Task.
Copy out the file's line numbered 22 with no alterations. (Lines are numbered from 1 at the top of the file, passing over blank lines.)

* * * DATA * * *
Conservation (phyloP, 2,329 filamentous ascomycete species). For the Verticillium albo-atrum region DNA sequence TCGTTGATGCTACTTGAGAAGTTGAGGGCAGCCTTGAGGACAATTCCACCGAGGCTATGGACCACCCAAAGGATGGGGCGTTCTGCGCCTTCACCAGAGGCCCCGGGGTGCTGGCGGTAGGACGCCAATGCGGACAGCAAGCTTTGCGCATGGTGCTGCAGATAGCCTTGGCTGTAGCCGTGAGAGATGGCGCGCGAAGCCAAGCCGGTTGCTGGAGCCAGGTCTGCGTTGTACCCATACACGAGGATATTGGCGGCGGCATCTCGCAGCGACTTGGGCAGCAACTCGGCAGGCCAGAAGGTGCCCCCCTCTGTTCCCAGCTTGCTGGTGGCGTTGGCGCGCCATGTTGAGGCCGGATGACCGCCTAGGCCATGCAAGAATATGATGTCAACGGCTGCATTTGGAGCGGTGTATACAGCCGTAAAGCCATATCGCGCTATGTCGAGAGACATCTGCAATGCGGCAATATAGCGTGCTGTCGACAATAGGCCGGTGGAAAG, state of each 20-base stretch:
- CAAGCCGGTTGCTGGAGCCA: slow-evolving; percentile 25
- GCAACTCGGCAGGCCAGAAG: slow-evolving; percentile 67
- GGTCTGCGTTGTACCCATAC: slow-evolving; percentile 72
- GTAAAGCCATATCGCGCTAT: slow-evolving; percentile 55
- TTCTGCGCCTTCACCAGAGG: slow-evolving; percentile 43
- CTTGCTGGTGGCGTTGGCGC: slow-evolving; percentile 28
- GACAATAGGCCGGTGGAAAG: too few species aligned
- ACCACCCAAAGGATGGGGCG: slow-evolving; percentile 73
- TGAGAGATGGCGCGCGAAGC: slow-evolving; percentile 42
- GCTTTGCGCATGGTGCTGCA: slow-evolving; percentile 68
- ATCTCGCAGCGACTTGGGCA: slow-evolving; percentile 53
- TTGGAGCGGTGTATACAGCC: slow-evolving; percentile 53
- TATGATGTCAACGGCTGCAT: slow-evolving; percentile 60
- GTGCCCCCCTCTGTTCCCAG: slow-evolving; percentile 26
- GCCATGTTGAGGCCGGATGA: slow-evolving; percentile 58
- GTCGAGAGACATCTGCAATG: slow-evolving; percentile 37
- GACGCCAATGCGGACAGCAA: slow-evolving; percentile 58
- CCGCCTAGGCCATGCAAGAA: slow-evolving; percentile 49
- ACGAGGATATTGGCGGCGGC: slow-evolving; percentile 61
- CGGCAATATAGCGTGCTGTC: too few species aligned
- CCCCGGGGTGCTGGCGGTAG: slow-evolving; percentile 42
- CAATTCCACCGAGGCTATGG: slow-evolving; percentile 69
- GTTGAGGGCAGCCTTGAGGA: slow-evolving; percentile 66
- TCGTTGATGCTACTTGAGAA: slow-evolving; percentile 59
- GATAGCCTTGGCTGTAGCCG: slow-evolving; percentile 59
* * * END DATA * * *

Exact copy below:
- CCCCGGGGTGCTGGCGGTAG: slow-evolving; percentile 42